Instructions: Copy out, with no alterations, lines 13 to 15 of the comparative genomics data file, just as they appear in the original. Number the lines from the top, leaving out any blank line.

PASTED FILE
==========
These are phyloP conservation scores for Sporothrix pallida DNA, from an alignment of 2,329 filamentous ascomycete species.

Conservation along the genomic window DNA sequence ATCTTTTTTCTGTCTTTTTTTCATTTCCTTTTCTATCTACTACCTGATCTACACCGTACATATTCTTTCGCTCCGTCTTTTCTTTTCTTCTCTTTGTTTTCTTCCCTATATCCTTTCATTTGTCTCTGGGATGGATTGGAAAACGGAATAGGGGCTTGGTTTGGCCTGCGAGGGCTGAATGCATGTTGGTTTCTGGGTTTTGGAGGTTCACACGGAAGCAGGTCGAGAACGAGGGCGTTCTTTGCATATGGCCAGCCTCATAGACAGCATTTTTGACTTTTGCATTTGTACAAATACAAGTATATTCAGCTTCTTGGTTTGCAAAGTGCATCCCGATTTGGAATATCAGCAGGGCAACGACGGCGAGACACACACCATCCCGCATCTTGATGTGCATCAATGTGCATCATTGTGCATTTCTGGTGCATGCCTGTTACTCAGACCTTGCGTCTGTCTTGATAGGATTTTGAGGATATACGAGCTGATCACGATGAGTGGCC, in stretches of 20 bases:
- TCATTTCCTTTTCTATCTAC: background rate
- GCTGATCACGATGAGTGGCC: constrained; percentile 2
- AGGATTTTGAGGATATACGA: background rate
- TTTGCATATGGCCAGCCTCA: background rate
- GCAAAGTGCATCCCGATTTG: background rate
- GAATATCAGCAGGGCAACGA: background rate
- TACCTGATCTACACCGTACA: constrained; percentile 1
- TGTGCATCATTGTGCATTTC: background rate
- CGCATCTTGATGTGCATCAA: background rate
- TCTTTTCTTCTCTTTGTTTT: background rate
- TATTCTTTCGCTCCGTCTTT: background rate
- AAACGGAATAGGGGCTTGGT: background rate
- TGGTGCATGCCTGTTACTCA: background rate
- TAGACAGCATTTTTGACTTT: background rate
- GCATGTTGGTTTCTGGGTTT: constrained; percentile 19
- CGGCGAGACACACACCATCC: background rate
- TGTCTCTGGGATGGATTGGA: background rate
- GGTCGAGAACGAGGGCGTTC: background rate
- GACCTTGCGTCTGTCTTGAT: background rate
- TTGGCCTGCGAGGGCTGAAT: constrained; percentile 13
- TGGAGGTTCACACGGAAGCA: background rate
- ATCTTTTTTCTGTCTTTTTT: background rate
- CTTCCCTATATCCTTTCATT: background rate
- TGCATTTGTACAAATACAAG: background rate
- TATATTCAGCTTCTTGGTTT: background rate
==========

- TATTCTTTCGCTCCGTCTTT: background rate
- AAACGGAATAGGGGCTTGGT: background rate
- TGGTGCATGCCTGTTACTCA: background rate